Epperly was inspiring even because he is so confident that family medicine will prevail in this tussle for health care money.  His belief appears to be grounded in the idea that ultimately, family medicine is the best medicine not only for individuals, but also for health care systems.  Really, the only thing that appears to concern him is whether or not that message will be articulated effectively.  Epperly and some surrogates will be attending the Democratic National Convention this fall, and some other AAFP heavies will be similarly attending the Republican Convention.  The guy is on the road nearly every day in an effort to get the message out.  All who believe as he does, and as I do – that family medicine is the superior method of health care delivery – need to follow Epperly’s lead.  We may not travel the country 260 days a year, but we need to tell our stories that often.  If the world knows, healthcare wins.

4 thoughts on “Family Medicine On The Move

  1. Good luck. It seems all of medicine is dominated by folks who know nothing of sick people. As a friend of mine lamented when he got into administration, “I thought we were going to talk about germs. All we talk about is money.”

    When second rate administrators make 400 grand a year, and family docs can barely scrape by and make payroll, and when the whole system is political rather than medical, then it is almost impossible to deliver decent care.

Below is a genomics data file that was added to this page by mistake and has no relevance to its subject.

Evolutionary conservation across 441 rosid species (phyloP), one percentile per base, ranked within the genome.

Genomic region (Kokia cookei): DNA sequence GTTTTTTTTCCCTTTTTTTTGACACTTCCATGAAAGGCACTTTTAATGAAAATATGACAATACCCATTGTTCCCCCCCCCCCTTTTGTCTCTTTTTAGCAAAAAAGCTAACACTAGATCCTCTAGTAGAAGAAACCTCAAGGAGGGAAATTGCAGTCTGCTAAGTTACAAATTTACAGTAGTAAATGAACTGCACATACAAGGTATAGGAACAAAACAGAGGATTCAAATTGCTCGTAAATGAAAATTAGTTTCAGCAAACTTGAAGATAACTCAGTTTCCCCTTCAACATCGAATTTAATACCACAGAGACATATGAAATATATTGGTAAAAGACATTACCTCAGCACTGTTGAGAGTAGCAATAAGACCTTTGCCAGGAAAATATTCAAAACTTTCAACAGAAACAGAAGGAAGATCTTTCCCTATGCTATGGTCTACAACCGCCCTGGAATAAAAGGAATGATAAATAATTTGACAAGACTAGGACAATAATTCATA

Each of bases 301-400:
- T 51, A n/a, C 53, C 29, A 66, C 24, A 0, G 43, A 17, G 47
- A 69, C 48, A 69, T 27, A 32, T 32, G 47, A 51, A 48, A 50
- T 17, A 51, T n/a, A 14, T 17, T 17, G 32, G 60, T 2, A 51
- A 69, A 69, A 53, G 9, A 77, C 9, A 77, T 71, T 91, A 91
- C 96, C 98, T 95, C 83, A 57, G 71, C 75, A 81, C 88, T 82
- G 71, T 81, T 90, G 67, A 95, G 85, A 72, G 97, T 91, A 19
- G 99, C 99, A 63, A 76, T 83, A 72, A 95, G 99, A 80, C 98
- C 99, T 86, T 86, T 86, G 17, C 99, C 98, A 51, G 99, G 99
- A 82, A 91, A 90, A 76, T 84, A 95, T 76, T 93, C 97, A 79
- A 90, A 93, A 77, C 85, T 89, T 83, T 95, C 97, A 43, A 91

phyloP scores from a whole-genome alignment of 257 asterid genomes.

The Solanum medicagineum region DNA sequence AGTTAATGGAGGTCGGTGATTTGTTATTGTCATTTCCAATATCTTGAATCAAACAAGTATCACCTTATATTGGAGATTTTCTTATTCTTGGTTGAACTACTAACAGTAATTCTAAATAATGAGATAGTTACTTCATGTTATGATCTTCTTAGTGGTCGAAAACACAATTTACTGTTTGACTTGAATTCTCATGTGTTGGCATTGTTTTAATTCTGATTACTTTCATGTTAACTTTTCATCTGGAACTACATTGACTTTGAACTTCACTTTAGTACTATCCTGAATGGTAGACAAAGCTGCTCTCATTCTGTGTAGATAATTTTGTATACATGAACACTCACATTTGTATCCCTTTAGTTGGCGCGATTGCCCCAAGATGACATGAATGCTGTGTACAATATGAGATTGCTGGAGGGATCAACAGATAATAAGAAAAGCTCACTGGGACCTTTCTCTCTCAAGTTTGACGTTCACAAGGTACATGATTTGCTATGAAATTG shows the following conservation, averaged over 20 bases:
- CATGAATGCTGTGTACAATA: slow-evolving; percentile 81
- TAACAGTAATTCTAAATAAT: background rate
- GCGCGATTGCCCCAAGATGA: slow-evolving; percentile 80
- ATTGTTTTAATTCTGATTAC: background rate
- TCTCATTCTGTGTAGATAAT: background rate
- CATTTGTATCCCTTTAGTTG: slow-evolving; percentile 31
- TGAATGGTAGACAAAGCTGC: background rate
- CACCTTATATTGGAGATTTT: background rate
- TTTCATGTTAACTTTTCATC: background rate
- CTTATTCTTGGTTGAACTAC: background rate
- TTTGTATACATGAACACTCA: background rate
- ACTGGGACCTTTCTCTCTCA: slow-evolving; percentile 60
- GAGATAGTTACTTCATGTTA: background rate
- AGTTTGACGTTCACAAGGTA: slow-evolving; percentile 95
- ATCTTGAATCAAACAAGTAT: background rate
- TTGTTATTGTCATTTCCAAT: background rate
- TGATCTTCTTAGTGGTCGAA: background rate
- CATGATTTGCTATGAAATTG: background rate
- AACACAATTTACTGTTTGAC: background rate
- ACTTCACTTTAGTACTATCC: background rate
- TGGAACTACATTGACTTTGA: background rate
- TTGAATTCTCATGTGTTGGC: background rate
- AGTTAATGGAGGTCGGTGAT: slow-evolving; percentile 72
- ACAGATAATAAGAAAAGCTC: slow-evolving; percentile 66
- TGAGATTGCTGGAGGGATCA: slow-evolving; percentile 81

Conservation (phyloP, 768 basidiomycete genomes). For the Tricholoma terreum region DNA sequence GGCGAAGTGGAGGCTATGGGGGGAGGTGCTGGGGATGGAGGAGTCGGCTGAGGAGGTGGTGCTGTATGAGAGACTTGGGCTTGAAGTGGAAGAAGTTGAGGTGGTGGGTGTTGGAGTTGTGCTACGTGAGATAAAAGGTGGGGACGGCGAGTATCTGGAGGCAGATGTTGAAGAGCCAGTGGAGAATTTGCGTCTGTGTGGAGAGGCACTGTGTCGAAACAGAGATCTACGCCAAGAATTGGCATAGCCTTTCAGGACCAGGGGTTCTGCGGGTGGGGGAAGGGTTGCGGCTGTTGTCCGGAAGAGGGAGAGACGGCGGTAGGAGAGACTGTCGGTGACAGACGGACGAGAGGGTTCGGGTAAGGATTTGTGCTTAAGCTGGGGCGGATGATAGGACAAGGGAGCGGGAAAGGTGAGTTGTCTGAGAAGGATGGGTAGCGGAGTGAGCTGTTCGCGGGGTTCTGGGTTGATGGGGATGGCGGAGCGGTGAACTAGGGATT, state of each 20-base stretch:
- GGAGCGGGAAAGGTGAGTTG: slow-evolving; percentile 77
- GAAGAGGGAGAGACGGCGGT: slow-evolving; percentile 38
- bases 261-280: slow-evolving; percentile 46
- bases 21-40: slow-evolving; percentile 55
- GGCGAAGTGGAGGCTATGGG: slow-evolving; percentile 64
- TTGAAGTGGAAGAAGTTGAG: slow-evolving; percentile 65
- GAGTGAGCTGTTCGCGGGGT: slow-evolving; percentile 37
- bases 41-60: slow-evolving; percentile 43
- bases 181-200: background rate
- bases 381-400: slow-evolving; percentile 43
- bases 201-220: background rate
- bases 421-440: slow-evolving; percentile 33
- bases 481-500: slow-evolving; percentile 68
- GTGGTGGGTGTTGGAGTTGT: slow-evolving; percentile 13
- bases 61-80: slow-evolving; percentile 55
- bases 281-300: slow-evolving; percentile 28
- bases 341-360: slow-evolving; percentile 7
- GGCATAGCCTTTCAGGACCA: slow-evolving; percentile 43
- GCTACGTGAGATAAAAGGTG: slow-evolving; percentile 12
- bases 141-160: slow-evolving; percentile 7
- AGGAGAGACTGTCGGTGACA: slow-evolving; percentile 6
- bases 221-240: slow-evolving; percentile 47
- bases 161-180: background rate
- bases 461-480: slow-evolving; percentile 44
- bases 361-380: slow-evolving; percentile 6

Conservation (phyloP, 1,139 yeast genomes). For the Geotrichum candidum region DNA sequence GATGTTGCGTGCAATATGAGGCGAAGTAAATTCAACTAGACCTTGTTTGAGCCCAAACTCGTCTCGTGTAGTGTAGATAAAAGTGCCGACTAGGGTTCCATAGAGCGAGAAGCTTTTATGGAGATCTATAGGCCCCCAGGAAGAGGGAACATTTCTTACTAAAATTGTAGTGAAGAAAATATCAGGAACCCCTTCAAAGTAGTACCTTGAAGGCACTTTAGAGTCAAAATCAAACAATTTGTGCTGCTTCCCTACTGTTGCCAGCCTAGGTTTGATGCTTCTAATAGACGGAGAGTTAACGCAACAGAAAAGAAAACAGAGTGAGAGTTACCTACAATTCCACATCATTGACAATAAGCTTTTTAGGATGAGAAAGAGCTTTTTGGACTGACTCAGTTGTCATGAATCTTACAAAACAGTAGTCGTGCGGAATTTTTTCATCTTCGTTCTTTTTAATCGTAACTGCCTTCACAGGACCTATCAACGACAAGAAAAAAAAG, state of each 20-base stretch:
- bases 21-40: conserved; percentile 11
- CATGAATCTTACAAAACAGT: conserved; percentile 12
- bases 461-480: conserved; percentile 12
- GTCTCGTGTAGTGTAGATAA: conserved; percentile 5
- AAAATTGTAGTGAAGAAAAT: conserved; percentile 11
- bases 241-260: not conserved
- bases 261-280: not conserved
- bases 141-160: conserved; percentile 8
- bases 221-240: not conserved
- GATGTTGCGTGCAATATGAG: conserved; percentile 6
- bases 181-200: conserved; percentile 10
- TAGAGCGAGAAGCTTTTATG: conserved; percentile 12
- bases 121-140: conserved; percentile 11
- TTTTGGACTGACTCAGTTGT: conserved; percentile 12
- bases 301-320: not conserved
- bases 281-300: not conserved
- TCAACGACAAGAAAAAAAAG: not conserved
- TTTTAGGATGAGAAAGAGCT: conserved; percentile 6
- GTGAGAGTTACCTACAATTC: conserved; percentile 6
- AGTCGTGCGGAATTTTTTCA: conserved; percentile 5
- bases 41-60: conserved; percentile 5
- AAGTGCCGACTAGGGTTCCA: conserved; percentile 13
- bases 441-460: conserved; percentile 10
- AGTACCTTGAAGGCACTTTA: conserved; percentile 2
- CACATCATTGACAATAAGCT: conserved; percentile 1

For years and years we watched the evolution unfold. I wrote and called every politician we elected. None had a clue and the system wound up in an unmanangable state. I retired from all efforts to try to change it. It was only a frustration, and not worth the time and effort.

    I do my job every day because that is who I am and what I do. When my generation is gone, the suit and tie crowd will have their due. One fine day administrators and politicians will not have guys like us. They will blame each other and argure about which forms to fill out, but not know a myocardial infarction from passing gas. They will have the medical care they deserve.

    Dr. Tom Bibey


  2. secretwave101

    Dr. Tom – I feel your pain about having done your part and watched the medical system crumble around you anyway. The tired phrase about how evil prevails when the good do nothing doesn’t seem to have applied to medicine. That said, perhaps your work served to bring up another generation with similar convictions, ready to carry the message and fight the fight until health care is accessible, fair, rational and adequate.

    People like Epperly believe that success is near. If true, perhaps it was your work that got us to this point.


  3. me

    I wish you luck…

    Too many Fox Spews-watching ditto-heads cry that any reform of the US’s current, broken-beyond-fixing health care system is a communist plot that will prevent them from getting whenever they want, damn the cost and/or medical necessity.

    How about a nice slice of tort reform with a side of common sense, topped with care for all Americans, hold the insurance company administrivia, denials, lack of transparency and other BS?